Yes, our sovereign God may wisely allow what we most fear, but our suffering God convinces us of his deep love as we face these things. The powerful hands that uphold all things are the hands that were pierced for us. Freshly seeing God as God—the suffering, sovereign One—is freeing me from fear to trust again.


I Lost My Dad in a Plane Crash, Too

Today, with new satellite imagery from the Brits, officials are nearly certain that Malaysia Flight #370 crashed into the Indian Ocean. Over the next few days officials will probably be able to find some type of debris in the ocean that confirms this new satellite data. As someone who served as a Marine Air Traffic Control officer and who lost a relative in a plane crash (my father’s body was never recovered in the Atlantic Ocean), I’ve been closely following the search and rescue efforts. I was deeply saddened when I heard about the initial loss of the aircraft, and have been perplexed by the strange, known movements of the aircraft that have been disclosed on the news networks. I know the family members are distraught with this new information, since they were clinging onto the hope that somehow the aircraft might have landed somewhere on the possible northern route into Asia.


Perhaps one of the most difficult things the grievers face is the lack of a body. An airplane crash makes it even more dramatic, too, since the loved one is seen by friends and family one moment only to take off on a plane the next and never be seen again. A body provides closure. A vast ocean with fathomless depths fills the mind with ungraspable questions. Did my loved one suffer? Was it traumatic? Did they have time for any last thoughts? Did they survive the crash only to die in the open ocean? Is their body sitting in the plane at the bottom of the ocean? Or is it floating on the surface? Then there are the deeper questions. Why did this happen to them? What if they’d taken an earlier or later flight? If only. The “what if” scenarios can play out in your mind forever.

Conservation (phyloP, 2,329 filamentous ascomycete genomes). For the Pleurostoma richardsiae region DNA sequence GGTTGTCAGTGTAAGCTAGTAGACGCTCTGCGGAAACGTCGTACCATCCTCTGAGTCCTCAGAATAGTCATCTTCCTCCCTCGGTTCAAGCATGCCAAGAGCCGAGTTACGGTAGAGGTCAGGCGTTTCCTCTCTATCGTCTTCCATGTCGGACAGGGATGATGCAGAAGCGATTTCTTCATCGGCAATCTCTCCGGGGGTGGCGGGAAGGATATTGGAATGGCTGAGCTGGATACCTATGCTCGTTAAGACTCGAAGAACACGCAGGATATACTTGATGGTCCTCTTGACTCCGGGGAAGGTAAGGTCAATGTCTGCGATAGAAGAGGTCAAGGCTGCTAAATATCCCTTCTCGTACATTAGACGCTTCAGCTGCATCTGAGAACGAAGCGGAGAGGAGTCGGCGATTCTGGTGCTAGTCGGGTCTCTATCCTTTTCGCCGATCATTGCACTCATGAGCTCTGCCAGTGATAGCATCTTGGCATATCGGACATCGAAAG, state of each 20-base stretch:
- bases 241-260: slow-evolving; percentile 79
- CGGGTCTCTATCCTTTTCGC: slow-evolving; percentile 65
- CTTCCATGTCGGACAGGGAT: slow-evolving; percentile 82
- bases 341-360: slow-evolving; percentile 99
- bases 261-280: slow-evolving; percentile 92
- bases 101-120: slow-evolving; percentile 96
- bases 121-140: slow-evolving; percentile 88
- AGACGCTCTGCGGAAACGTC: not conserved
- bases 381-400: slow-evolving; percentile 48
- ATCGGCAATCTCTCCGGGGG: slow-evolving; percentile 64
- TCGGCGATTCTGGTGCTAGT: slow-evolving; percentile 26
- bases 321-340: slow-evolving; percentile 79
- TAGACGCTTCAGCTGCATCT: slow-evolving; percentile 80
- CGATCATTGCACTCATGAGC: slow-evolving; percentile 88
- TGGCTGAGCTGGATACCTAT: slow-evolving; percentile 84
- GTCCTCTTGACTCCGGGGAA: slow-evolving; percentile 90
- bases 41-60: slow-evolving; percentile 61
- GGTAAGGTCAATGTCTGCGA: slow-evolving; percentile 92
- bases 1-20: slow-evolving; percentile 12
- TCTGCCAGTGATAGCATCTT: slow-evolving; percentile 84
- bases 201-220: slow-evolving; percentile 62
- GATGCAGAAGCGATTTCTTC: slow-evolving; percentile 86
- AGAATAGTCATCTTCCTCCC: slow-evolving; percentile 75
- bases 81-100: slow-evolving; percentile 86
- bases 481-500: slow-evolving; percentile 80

This Could Have Been Any of Us

Then there’s the question some may be thinking but probably not voicing: Were these people worse than others who arrived safely in Beijing on different flights that day? One idea prevalent in many world religions, including much of the modern West, is karma—good things happen to good people and bad things happen to bad people. If we obey God and help others, in other words, God is obligated to give us longevity of life, nice possessions, healthy relationships, and good health. But if we’re selfish and harm others, we’re doomed to a terrible existence and possibly tragic death.

The reality according to the Bible, however, is that “good people” don’t exist. We are all sinners deserving death (Rom. 3:23; 6:23). Paul puts it like this: “None is righteous, no, not one; no one understands; no one seeks for God. All have turned aside; together they have become worthless; no one does good, not even one” (Rom. 3:11-12). Even Christians, he later says, are still subject to pain and even tragic death: “For we know that the whole creation has been groaning together in the pains of childbirth until now. And not only the creation, but we ourselves, who have the firstfruits of the Spirit, groan inwardly as we wait eagerly for adoption as sons, the redemption of our bodies” (Rom. 8:22-23).